In 2011, Tim Tebow and the New York Jets were two of the most polarizing topics in the NFL. Fans of Tebow and the Jets are downright maniacal in supporting their cause while detractors are nearly as fervent.
So, when the two were brought together in a March trade, opinions immediately ran wildly rampant.
After that first flurry, though, things have been surprisingly quiet for months.
The Jets under Rex Ryan have been anything but controlled and subdued, and they have often been accused of being as concerned with winning the back pages as they are about winning games on the field.
However, at this year's NFL Scouting Combine, Ryan admitted his Super Bowl guarantees were a mistake and vowed to become less vocal as he grew as a coach.
So far, so good.
After the Jets signed Tebow, they were quickly ridiculed for calling a press conference for a backup quarterback, acting as if it was the first time in NFL history a backup was announced at a press conference.
The truth is, the Jets did the right thing.
Teams hold press conferences when there is a demand by the media for access to someone. It is not determined by the position a person plays or where he stands on the depth chart.
Tebow had his press conference, handled it well and then settled off into the background, allowing the offseason to progress quietly.
Along the way, Ryan, Tebow and the Jets have refused to take any bait from media or detractors who insist on painting the Jets as a circus.
There have been instances where the media have tried to stir the pot by asking teammates about a possible quarterback controversy, but any potentially controversial comments have been coming and going quickly and without much fanfare.
The Jets and Ryan have accomplished this by being honest and forthcoming about the Tebow situation.
In recent weeks, Ryan said that Tebow has worked as a punt team protector and then quelled any controversy by saying that Tebow will only work as a backup during a brief three-day minicamp.
Nobody in the Jets' hierarchy has made any bold predictions about how much success Tebow will have in his role; they've just given the facts and moved on.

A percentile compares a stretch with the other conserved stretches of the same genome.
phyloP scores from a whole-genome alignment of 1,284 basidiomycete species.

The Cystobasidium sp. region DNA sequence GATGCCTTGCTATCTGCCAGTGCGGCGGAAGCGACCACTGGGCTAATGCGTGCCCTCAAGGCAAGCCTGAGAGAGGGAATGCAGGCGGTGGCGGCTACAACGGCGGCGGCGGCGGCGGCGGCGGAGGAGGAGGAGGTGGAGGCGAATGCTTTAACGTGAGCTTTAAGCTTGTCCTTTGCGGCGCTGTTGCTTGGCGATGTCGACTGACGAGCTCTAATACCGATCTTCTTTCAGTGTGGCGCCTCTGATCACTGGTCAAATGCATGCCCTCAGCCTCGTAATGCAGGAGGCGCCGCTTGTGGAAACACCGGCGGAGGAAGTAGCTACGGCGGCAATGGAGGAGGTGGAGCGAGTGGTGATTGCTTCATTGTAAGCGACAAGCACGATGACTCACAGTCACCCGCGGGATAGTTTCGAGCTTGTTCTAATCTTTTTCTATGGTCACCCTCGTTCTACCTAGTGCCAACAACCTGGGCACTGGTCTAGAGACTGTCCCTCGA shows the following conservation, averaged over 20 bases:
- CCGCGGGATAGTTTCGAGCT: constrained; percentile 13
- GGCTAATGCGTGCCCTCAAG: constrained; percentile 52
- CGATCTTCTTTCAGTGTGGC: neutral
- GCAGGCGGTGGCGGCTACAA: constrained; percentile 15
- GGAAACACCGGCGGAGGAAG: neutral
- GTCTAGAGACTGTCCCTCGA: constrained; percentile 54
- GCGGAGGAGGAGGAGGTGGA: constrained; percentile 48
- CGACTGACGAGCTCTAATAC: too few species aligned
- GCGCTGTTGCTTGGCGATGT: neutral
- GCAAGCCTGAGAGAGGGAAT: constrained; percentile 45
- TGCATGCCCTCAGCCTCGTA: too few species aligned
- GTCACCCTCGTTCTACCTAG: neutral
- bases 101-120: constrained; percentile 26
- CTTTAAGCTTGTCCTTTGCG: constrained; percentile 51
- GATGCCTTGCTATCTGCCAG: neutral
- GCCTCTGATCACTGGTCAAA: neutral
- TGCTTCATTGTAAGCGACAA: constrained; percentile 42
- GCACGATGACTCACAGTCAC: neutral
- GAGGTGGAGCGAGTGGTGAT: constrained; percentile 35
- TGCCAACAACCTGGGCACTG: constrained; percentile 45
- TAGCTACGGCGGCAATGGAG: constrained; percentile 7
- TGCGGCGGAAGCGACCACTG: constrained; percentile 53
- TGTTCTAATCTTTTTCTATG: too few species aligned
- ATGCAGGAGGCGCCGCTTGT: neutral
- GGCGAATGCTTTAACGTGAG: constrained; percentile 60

One of the main contentions of Tebow-haters has been that the fragile Sanchez will not react well to having the specter of Tebow hanging over his head. By inviting Tebow to Jets West, Sanchez is sending a message that he is a team player and a mature leader.
Honestly, Sanchez probably had no choice but to invite him, but the image put forth continues the trend of the Jets doing the right thing this offseason.
By no means are the Jets out of the woods with this, though.
At some point, whether it's during training camp, the preseason or the regular season, Tebow and Sanchez will find themselves at the center of some storm. Jets haters and the media are waiting for the first slip-up or the first sniff of controversy and will pounce with a vengeance.
The Jets have had help staying off the back pages in New York too over the past month. New York sports fans have been more worried about the Devils-Rangers rivalry and the early-season success of the Mets than what the Jets are doing this offseason.
However, that will all end at some point and the Jets will be the focus once again. As long as Darrelle Revis isn't holding out, the Tebow-Sanchez situation will dominate the headlines in camp.
If the Jets continue to handle the situation with honesty, humility and conviction, they will minimize the potential for an all-out circus.
It seems that the disappointment of 2011 has forced Sanchez and Ryan to grow up quickly.
This offseason had the potential to spiral out of control. Instead, it is hopefully a harbinger of a more disciplined and conservative Jets team ready to focus on gaining more success on the field rather than in the headlines.